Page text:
Document Type

Article

Journal/Book Title/Conference

Organic Geochemistry

Volume

75

Publisher

Elsevier BV

Publication Date

7-17-2014

Keywords

Nitrogen isotopes, Lake sediments, Diagenesis, Atmospheric nitrogen deposition, C/N ratio, Diatoms

First Page

140

Last Page

150

Creative Commons License

Creative Commons License
This work is licensed under a Creative Commons Attribution-Noncommercial-No Derivative Works 4.0 License.

Abstract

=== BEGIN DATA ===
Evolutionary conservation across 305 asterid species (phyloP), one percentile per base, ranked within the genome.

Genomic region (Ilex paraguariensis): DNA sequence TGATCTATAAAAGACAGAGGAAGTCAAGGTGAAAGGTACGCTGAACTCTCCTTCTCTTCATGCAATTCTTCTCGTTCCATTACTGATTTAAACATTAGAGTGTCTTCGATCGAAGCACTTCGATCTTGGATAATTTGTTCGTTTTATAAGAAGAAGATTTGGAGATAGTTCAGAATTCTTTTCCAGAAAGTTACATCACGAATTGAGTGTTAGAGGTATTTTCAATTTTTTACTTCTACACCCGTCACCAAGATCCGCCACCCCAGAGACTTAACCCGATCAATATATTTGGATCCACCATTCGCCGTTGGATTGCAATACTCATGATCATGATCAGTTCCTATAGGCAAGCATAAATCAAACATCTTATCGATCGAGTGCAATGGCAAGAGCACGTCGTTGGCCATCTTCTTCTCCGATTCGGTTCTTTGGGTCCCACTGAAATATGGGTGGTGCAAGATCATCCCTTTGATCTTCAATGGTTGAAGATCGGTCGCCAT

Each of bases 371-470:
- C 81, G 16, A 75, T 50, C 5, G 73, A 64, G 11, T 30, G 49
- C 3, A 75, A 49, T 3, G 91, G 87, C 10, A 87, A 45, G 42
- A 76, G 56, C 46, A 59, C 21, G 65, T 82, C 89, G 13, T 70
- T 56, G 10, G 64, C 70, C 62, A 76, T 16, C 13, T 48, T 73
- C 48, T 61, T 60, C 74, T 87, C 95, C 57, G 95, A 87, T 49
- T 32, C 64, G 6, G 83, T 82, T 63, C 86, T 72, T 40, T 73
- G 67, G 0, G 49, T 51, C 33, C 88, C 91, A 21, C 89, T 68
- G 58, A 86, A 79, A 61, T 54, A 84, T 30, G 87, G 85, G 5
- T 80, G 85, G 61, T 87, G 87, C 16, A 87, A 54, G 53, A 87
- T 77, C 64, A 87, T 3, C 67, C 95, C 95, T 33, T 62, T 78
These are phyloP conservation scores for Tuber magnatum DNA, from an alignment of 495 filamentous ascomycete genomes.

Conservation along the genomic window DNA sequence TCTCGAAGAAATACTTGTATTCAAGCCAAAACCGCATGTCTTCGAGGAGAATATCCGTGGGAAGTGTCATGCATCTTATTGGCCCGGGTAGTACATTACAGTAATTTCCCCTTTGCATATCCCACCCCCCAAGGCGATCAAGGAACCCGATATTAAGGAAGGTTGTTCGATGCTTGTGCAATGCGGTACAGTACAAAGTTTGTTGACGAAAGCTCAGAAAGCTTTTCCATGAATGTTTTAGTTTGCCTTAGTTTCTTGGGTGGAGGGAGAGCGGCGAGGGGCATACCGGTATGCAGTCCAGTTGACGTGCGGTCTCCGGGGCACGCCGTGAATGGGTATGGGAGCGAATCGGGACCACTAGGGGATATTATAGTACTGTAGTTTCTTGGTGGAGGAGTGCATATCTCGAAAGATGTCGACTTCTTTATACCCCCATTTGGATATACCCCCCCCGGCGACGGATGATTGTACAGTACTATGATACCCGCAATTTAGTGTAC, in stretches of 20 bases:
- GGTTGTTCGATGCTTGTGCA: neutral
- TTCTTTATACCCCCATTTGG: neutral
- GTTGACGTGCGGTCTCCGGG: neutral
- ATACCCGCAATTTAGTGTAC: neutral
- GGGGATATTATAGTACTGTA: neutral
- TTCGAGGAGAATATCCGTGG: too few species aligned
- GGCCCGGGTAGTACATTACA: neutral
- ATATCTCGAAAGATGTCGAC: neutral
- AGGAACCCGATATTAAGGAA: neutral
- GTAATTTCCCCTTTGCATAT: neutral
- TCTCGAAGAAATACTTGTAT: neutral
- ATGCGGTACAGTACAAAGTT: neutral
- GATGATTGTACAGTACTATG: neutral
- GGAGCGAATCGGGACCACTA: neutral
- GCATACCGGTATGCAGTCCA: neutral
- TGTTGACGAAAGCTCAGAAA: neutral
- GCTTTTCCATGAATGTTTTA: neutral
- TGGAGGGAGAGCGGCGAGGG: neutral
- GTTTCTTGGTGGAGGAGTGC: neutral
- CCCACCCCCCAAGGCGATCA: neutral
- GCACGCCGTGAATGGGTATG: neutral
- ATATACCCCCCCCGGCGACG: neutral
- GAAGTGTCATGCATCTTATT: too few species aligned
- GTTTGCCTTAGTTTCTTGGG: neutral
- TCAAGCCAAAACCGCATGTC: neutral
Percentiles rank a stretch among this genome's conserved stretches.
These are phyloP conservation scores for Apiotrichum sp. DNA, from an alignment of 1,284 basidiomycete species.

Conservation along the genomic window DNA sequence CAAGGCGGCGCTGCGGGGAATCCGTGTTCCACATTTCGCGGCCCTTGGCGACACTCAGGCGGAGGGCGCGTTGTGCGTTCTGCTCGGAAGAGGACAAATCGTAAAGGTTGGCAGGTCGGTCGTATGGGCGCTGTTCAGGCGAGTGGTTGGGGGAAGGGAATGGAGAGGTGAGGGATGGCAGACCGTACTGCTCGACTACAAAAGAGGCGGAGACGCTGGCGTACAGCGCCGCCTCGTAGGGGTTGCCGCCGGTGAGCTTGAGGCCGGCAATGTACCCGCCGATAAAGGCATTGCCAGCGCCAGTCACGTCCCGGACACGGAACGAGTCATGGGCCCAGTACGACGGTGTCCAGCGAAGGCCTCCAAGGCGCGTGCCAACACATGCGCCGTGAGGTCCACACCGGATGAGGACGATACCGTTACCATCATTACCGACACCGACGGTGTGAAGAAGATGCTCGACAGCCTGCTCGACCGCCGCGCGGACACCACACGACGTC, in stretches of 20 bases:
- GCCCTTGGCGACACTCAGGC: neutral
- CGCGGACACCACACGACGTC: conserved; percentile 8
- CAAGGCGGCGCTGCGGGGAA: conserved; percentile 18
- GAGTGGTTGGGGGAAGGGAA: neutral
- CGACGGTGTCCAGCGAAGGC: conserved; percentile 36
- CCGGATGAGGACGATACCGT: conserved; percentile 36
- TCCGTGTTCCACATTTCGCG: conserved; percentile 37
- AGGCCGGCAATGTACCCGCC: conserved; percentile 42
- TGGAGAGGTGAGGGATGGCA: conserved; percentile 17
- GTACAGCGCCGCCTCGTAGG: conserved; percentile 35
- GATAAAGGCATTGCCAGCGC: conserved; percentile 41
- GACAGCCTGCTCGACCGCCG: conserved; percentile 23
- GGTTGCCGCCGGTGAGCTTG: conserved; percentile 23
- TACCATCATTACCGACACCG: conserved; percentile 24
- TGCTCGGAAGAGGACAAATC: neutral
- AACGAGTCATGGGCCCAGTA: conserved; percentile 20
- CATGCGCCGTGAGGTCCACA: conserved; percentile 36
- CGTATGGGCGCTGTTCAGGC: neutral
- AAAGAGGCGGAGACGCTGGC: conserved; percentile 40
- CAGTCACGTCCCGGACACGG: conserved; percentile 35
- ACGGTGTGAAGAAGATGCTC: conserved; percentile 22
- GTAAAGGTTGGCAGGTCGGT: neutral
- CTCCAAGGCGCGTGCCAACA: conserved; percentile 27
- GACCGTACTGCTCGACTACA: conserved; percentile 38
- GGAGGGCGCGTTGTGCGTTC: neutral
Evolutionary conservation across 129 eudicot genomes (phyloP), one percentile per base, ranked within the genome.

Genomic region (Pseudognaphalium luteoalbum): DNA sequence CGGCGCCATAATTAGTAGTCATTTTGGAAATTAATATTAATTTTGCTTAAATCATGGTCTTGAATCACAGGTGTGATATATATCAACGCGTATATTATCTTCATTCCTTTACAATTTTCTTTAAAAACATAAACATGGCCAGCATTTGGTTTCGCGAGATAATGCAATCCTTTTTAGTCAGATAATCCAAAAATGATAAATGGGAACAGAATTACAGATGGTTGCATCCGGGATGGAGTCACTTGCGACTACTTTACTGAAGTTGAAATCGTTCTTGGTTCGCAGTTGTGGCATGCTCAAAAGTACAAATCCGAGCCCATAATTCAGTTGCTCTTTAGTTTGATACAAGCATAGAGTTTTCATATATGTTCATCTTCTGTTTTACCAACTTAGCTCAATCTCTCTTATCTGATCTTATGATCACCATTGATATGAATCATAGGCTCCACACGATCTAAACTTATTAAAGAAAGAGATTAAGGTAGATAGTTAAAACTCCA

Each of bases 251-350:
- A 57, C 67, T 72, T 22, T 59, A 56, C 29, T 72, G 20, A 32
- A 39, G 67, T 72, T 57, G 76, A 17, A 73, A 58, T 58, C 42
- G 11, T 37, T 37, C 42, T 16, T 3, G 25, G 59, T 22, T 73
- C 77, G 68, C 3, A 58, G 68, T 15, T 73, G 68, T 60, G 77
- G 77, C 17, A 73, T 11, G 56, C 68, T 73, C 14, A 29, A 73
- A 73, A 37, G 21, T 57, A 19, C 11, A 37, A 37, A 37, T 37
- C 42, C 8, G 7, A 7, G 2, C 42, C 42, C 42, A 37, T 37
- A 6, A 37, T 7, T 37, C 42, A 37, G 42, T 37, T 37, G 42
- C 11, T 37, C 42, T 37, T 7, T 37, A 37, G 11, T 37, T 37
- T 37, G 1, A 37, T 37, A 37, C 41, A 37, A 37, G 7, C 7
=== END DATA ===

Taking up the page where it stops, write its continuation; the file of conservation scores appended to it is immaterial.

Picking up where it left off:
The stable isotopic composition of nitrogen (δ15N) in organic lake sediments is frequently used to infer changes in the source or cycling of N prior to sedimentation. However, diagenetic processes that occur after sedimentation can systematically alter the primary isotopic signal recorded in sedimentary organic matter and must be accounted for in order to detect changes in the δ15N of nitrogen inputs to the sediment surface. Here we present a null model that estimates the diagenetic effect on sedimentary lake δ15N records. The model was tested using lake sediment cores from relatively pristine alpine lakes in the Wind River and Teton Ranges of Wyoming, USA. Model-inferred increases in productivity were tested against independent productivity proxies (diatom accumulation rates and the planktonic to benthic ratio), and inferred changes in anthropogenic nitrogen contribution were validated with records of atmospheric nitrogen deposition from the nearby Fremont Glacier, Wyoming. Diagenetic overprinting significantly altered sediment δ15N profiles, and the degree of alteration was not constant through time. Of the cores analyzed, ∼30–70% of the variability can be explained by diagenesis alone, with the remainder explained by either a change in productivity or a change in the isotopic composition of the source material. Our null model of isotopic fractionation proved to be successful at separating the diagenetic overprinting from other causes of isotopic shifts, thereby providing environmental scientists with an analytical tool to partition the effects of diagenesis and environmental change on sedimentary δ15N values.

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